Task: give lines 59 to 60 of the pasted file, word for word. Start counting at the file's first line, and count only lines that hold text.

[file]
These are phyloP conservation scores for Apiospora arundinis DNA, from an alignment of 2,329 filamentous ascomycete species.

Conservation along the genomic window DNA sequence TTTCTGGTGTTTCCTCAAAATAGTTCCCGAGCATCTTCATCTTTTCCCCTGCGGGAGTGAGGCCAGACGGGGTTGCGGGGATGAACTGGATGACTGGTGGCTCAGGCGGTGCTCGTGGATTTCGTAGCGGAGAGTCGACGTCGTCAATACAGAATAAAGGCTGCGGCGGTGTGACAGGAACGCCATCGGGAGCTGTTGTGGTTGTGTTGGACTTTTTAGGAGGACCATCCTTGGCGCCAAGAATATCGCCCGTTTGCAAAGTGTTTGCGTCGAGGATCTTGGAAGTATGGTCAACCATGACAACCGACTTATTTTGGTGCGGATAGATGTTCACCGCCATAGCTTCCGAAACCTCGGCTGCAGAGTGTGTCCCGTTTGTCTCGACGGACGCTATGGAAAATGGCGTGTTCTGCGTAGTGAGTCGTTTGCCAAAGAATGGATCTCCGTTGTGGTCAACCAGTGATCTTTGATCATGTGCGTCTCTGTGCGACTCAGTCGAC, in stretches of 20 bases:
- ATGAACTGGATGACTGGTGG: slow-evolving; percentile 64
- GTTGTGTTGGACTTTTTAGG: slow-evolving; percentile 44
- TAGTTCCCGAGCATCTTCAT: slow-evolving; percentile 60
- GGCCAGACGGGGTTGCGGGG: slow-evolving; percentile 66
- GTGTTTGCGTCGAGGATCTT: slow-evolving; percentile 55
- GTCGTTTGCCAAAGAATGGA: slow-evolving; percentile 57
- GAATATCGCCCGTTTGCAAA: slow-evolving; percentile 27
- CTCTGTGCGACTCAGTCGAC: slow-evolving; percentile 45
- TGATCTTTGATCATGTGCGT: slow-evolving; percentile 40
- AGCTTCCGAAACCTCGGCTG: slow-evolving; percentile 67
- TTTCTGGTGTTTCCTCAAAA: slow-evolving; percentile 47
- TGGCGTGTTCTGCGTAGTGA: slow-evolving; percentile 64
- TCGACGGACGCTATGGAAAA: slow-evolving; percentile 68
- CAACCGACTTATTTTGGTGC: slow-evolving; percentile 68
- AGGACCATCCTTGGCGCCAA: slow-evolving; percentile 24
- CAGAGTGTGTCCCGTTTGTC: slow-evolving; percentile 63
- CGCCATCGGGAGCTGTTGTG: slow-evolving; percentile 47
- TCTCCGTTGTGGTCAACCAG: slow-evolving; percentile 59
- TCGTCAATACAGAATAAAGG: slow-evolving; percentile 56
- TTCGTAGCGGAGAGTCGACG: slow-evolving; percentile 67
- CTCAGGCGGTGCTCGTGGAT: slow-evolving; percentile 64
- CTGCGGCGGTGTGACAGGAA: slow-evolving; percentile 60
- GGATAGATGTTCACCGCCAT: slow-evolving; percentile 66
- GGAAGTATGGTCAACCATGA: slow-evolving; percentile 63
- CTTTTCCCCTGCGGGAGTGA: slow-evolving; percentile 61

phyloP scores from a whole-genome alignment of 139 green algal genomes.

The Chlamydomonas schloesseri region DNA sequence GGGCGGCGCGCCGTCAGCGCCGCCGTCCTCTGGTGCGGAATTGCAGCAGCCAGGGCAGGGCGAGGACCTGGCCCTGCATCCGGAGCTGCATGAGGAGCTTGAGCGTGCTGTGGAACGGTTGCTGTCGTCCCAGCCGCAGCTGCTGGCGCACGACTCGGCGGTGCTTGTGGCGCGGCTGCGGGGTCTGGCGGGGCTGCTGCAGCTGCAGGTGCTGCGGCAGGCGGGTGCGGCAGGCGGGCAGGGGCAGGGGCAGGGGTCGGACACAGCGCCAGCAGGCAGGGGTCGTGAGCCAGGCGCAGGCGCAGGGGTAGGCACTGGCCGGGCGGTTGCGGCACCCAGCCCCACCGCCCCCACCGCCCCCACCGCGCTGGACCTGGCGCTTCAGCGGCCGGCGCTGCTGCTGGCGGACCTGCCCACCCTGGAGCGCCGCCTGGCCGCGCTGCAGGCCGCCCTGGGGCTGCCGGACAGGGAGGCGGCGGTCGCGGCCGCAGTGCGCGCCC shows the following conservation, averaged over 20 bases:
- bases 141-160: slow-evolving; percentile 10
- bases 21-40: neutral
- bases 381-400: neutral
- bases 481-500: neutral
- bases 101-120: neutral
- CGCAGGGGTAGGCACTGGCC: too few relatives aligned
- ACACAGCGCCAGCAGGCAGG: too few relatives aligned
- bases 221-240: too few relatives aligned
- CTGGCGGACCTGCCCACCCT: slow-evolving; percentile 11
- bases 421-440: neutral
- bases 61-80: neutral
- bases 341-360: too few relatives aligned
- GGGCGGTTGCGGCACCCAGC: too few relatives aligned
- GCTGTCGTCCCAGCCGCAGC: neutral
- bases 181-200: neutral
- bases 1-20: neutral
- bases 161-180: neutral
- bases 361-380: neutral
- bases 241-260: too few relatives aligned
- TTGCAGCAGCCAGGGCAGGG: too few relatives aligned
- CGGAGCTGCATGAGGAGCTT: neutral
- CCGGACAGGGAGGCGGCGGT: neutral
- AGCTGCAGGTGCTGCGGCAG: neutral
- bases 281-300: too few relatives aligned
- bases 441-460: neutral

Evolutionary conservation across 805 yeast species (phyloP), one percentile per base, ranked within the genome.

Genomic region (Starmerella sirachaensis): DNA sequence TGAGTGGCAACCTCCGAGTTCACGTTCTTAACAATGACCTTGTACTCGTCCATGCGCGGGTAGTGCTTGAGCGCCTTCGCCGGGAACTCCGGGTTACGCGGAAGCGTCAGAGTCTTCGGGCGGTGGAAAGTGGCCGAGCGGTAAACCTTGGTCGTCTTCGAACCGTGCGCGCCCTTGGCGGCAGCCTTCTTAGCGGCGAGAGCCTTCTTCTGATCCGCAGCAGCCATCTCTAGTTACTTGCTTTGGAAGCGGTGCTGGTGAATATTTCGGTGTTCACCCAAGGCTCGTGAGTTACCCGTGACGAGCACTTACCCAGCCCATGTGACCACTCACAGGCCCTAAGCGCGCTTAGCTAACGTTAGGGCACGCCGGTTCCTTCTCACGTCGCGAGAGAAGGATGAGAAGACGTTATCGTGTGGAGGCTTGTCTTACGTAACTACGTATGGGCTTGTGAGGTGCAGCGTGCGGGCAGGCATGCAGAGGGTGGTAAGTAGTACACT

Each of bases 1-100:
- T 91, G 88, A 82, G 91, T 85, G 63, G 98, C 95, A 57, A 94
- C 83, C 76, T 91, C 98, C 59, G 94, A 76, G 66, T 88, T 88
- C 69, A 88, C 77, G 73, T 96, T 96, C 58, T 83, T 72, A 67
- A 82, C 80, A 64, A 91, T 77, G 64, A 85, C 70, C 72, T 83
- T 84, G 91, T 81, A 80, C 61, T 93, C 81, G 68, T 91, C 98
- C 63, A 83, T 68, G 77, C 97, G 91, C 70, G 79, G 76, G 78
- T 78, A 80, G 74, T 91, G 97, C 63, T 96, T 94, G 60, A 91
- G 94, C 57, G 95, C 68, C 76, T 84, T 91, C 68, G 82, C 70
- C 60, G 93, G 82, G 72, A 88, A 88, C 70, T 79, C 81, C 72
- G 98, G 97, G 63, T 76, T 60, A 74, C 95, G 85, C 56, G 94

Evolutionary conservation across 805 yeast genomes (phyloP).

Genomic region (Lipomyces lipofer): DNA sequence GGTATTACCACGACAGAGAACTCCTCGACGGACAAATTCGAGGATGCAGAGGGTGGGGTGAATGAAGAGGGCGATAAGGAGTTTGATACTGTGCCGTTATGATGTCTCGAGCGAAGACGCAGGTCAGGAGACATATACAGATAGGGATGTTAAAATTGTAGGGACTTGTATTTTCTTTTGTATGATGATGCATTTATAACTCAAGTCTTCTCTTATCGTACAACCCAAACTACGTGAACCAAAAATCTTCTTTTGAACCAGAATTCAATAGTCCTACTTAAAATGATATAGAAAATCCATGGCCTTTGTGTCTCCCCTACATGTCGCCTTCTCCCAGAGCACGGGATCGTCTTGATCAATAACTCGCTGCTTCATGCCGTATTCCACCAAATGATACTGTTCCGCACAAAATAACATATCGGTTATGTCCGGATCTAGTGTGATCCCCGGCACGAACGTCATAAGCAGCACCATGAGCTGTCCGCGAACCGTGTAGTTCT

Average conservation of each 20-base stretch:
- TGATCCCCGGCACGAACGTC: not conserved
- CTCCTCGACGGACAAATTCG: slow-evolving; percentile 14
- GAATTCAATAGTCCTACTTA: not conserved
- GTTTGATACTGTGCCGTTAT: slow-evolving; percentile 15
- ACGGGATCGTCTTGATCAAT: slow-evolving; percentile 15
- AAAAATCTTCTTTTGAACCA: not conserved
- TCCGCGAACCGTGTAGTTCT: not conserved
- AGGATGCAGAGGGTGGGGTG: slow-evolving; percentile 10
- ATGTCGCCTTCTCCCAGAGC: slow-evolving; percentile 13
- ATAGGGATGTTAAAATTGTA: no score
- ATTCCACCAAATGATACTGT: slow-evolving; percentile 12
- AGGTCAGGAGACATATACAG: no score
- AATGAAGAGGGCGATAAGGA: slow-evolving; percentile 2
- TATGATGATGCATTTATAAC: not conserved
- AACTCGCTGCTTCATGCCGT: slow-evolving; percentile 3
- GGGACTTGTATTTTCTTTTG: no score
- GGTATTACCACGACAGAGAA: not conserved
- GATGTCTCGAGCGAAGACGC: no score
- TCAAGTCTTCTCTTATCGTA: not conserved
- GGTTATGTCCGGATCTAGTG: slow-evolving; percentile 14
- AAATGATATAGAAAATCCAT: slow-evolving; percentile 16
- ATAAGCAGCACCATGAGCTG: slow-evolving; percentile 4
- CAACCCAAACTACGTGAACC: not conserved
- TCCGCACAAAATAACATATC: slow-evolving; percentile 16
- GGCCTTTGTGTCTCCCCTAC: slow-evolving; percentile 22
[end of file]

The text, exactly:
- C 83, C 76, T 91, C 98, C 59, G 94, A 76, G 66, T 88, T 88
- C 69, A 88, C 77, G 73, T 96, T 96, C 58, T 83, T 72, A 67